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Project Lead Sled, Part 1: 2009 Dodge Ram Suspension

Ekstensive Metalworks Slams Our Ram

Harley Camilleri
Jul 1, 2012
Photographers: Dan Ward, Rudy Mora
Photo 2/35   |   Driving low was as easy as hitting the switches, but our current wheel offset wasn't ideal, so be on the lookout for a new set of wheels to be tucking even deeper in an upcoming issue.
One of the things we love to see is a custom truck completely flat on the ground with a killer set of wheels that look literally sucked up into the fenders. The stance can be hard to achieve, with some trucks being more difficult to work on than others. The main issue in achieving that in-the-weeds look is the diameter of the wheels and tires chosen. Fitting fairly diminutive 20-inch or 22-inch wheels under a fullsize truck does not require anywhere near the amount of modifications that a 24-, 26- or even 28-inch wheel and tire combination would need to clear.
Photo 3/35   |   1. After assessing what was hanging below the frame, the cutting of steel commenced. Up front, the removable control arm support was unbolted and the attending ears were cut flat to the pivot. Two small caps were made from plate steel and welded in place for strength.
With that in mind, we present you with Lead Sled, our '09 Ram in reborn form. Over the last four years, the truck has seen three sets of wheels and tires, plus two different suspension systems. Add to that, two custom paintjobs, plus a fender bender or two, and our poor Ram was in need of a serious makeover to feel like the tough truck it once was. For our first installment, we traveled to Houston, Texas, to see Bill Carlton and the crew at Ekstensive Metalworks. Ekstensive has been getting big trucks to lay low for years and we were certain that if there was a crew that could help us, it was the boys in Texas. A short 24-hour road trip later and we were standing with Mr. Carlton in one of the service bays at Ekstensive running down what we wanted to achieve with the truck while he just kept nodding his head and saying, "I got it man, quit worrying about it." He was right, and now our truck is one of the lowest and sickest-looking late-model Rams in the country. This is how they did it.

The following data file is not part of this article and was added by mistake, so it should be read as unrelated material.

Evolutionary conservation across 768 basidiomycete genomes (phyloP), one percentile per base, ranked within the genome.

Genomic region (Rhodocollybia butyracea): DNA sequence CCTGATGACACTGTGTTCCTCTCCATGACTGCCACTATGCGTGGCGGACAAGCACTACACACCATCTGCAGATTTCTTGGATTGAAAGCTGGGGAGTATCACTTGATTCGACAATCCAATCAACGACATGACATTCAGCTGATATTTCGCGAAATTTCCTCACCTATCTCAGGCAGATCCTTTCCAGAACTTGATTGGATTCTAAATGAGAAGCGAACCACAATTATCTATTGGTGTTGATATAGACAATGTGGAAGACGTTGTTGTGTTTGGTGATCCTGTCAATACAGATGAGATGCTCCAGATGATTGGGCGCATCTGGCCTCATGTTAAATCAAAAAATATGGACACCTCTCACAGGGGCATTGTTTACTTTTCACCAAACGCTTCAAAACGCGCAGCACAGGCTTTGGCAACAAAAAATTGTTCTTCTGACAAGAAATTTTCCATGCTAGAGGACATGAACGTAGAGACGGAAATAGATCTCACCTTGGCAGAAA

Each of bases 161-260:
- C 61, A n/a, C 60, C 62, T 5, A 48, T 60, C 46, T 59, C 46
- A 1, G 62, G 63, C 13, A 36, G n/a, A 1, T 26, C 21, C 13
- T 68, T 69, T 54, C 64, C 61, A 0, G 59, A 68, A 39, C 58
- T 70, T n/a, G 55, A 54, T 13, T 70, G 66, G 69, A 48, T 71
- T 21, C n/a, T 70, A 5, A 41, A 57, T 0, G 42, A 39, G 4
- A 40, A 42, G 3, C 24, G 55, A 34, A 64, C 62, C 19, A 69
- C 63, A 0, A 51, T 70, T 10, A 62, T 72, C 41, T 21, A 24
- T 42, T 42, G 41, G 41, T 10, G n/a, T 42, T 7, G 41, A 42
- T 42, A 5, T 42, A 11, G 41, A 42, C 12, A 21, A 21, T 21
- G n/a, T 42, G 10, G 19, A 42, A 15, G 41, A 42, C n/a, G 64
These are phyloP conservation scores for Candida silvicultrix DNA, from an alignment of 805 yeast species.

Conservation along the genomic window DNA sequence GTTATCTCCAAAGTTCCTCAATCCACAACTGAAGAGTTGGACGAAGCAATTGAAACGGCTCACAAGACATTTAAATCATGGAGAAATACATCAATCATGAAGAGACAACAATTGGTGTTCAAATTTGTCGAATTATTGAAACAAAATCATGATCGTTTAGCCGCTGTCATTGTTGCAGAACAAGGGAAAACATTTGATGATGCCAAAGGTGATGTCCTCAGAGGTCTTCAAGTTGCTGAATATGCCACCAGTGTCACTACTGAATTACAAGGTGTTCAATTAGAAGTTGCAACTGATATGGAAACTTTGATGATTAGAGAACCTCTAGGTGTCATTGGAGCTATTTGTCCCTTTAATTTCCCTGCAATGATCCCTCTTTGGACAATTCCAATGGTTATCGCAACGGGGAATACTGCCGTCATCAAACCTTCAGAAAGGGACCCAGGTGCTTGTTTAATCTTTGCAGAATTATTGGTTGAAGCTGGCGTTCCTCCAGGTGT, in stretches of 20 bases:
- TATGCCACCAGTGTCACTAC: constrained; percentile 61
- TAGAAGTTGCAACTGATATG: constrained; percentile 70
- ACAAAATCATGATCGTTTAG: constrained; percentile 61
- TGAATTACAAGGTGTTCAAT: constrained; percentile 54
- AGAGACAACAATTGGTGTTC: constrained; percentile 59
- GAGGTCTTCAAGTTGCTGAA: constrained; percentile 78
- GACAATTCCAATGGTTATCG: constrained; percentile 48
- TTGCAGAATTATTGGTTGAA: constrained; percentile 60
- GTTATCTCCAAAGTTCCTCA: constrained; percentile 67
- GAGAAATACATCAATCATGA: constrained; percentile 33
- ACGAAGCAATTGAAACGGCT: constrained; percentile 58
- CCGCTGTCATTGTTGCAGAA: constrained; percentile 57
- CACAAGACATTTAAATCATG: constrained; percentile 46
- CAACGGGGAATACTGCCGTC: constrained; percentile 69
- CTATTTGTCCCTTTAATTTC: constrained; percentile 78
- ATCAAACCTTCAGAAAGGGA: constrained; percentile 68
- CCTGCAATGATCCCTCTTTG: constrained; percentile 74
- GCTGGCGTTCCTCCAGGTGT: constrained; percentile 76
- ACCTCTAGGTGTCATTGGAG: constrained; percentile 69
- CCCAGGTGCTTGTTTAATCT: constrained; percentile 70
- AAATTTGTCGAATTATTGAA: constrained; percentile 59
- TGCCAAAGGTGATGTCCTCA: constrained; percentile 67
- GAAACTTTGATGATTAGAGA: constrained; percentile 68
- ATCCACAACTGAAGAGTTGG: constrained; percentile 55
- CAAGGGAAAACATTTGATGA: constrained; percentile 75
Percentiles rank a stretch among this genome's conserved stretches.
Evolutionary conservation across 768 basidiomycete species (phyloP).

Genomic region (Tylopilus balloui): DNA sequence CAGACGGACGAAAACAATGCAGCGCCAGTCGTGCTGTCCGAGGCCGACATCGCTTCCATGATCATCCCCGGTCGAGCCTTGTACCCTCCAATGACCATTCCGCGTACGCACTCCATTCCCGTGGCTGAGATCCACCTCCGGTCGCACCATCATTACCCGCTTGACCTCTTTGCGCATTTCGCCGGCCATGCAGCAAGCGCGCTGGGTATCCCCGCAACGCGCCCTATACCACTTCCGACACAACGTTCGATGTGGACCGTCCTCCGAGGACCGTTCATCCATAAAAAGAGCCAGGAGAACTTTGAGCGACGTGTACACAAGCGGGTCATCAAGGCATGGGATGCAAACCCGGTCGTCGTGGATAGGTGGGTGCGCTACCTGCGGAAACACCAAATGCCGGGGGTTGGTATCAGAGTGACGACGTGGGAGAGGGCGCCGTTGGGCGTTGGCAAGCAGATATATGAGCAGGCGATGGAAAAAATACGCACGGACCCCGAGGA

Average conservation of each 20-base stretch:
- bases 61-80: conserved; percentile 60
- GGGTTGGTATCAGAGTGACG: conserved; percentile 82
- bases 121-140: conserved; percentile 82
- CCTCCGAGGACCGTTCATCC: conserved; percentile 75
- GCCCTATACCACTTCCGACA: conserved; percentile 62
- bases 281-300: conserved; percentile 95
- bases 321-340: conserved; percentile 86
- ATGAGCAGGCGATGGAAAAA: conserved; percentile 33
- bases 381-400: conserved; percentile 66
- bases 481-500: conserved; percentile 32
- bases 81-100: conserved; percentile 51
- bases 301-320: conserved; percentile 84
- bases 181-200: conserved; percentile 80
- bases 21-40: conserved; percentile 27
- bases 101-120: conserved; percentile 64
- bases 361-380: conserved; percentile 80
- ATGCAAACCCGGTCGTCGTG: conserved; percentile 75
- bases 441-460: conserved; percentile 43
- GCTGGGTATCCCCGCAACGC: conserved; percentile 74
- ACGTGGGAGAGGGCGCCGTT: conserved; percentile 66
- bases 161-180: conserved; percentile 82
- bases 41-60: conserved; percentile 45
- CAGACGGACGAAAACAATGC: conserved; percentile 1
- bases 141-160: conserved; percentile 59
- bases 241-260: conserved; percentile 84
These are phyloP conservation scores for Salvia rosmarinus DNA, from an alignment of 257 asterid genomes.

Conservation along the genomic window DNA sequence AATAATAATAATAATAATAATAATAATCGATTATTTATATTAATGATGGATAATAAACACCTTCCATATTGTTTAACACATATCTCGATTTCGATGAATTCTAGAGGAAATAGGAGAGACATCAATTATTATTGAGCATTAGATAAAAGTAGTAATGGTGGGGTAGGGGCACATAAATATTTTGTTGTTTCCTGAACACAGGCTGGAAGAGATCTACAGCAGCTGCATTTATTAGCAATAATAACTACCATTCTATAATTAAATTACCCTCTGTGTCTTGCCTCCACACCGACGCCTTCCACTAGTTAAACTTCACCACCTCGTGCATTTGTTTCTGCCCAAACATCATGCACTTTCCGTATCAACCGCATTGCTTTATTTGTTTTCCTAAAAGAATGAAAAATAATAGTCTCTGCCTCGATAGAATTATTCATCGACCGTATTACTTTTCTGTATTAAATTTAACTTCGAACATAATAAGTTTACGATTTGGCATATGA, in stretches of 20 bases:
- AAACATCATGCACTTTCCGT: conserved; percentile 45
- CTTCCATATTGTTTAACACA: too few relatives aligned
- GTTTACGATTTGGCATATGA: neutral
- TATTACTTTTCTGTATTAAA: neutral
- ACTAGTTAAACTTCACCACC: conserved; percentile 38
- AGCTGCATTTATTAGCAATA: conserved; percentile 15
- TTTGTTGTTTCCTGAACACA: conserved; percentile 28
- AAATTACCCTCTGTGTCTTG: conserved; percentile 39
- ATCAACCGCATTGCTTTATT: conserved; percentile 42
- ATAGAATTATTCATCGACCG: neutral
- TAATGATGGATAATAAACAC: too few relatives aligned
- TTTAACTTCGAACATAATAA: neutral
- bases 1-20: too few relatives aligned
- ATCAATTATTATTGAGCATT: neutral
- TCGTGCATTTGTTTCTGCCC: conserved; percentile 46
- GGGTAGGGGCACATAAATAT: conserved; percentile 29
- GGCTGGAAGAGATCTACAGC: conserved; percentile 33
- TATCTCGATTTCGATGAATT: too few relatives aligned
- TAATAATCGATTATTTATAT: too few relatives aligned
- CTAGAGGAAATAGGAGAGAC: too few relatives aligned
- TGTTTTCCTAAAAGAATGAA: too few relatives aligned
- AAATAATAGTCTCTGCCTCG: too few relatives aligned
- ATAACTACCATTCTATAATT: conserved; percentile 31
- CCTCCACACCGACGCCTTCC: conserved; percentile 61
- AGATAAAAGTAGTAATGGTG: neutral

Photo 19/35   |   17. Two similar plates were drilled to correspond with the threaded holes and the plates were bolted together.
Photo 35/35   |   33. Thanks to a custom air suspension from Ekstensive and a chassis designed by Dodge that tucks the frame under the body, our Ram now looks body dropped with nearly all of the factory frame still in place.
Our Honest Opinion

With any suspension modification comes the test drive and alignment. Both were handled with aplomb, but we weren't satisfied. Editor Dan Ward and Contributing Editor Harley Camilleri loaded up the truck after a healthy lunch with the Ektensive Crew and drive straight home from Houston, Texas. From point A to point B, we drove 24 hours straight to the tune of 1,540 miles in a truck that had been together for only a matter of hours. If that isn't a testament to quality work, then we don't know what is. The new custom air suspension allowed us to hug the road with a ride that was head and shoulders above anything else we had on the Dodge to date. Plus, the "thumbs up" factor was raised considerably judging buy the amount we dreiceved on our way home.


Ekstensive Metalworks
Houston, TX 77093
VIAIR Corporation
Irvine, CA 92618



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